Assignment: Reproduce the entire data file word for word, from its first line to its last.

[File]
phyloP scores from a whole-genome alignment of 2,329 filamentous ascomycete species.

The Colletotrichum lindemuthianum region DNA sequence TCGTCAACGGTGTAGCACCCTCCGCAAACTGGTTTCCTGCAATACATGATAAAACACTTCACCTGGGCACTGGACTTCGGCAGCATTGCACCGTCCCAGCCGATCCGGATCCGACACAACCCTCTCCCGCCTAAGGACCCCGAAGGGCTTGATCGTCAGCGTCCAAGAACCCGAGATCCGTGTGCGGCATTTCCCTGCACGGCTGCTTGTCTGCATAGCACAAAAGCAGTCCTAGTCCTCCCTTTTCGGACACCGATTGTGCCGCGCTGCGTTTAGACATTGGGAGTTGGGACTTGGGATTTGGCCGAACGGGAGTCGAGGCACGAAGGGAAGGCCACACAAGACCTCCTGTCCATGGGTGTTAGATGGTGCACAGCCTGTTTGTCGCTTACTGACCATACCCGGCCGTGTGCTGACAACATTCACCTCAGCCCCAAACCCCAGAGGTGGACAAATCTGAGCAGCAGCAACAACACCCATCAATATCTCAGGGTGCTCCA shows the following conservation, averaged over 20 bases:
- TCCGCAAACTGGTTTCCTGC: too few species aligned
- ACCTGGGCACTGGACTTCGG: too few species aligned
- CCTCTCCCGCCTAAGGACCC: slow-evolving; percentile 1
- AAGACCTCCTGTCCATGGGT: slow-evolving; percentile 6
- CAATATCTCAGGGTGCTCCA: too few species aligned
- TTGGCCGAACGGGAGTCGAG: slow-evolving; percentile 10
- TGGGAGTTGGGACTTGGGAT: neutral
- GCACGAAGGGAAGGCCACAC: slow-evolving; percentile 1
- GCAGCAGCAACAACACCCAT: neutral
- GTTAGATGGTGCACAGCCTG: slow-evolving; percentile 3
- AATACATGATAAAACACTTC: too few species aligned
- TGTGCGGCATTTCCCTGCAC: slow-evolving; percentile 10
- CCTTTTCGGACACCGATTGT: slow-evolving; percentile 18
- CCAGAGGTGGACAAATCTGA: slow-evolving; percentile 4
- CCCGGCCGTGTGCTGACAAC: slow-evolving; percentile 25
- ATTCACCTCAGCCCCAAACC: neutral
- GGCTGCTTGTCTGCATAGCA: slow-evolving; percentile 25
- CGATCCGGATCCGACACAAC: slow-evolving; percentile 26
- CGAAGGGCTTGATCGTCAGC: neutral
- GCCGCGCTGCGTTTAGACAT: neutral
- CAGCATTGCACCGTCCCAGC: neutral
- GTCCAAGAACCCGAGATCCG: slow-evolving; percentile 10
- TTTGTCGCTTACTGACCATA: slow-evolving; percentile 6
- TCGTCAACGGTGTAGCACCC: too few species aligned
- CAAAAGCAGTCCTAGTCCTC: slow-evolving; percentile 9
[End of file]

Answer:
phyloP scores from a whole-genome alignment of 2,329 filamentous ascomycete species.

The Colletotrichum lindemuthianum region DNA sequence TCGTCAACGGTGTAGCACCCTCCGCAAACTGGTTTCCTGCAATACATGATAAAACACTTCACCTGGGCACTGGACTTCGGCAGCATTGCACCGTCCCAGCCGATCCGGATCCGACACAACCCTCTCCCGCCTAAGGACCCCGAAGGGCTTGATCGTCAGCGTCCAAGAACCCGAGATCCGTGTGCGGCATTTCCCTGCACGGCTGCTTGTCTGCATAGCACAAAAGCAGTCCTAGTCCTCCCTTTTCGGACACCGATTGTGCCGCGCTGCGTTTAGACATTGGGAGTTGGGACTTGGGATTTGGCCGAACGGGAGTCGAGGCACGAAGGGAAGGCCACACAAGACCTCCTGTCCATGGGTGTTAGATGGTGCACAGCCTGTTTGTCGCTTACTGACCATACCCGGCCGTGTGCTGACAACATTCACCTCAGCCCCAAACCCCAGAGGTGGACAAATCTGAGCAGCAGCAACAACACCCATCAATATCTCAGGGTGCTCCA shows the following conservation, averaged over 20 bases:
- TCCGCAAACTGGTTTCCTGC: too few species aligned
- ACCTGGGCACTGGACTTCGG: too few species aligned
- CCTCTCCCGCCTAAGGACCC: slow-evolving; percentile 1
- AAGACCTCCTGTCCATGGGT: slow-evolving; percentile 6
- CAATATCTCAGGGTGCTCCA: too few species aligned
- TTGGCCGAACGGGAGTCGAG: slow-evolving; percentile 10
- TGGGAGTTGGGACTTGGGAT: neutral
- GCACGAAGGGAAGGCCACAC: slow-evolving; percentile 1
- GCAGCAGCAACAACACCCAT: neutral
- GTTAGATGGTGCACAGCCTG: slow-evolving; percentile 3
- AATACATGATAAAACACTTC: too few species aligned
- TGTGCGGCATTTCCCTGCAC: slow-evolving; percentile 10
- CCTTTTCGGACACCGATTGT: slow-evolving; percentile 18
- CCAGAGGTGGACAAATCTGA: slow-evolving; percentile 4
- CCCGGCCGTGTGCTGACAAC: slow-evolving; percentile 25
- ATTCACCTCAGCCCCAAACC: neutral
- GGCTGCTTGTCTGCATAGCA: slow-evolving; percentile 25
- CGATCCGGATCCGACACAAC: slow-evolving; percentile 26
- CGAAGGGCTTGATCGTCAGC: neutral
- GCCGCGCTGCGTTTAGACAT: neutral
- CAGCATTGCACCGTCCCAGC: neutral
- GTCCAAGAACCCGAGATCCG: slow-evolving; percentile 10
- TTTGTCGCTTACTGACCATA: slow-evolving; percentile 6
- TCGTCAACGGTGTAGCACCC: too few species aligned
- CAAAAGCAGTCCTAGTCCTC: slow-evolving; percentile 9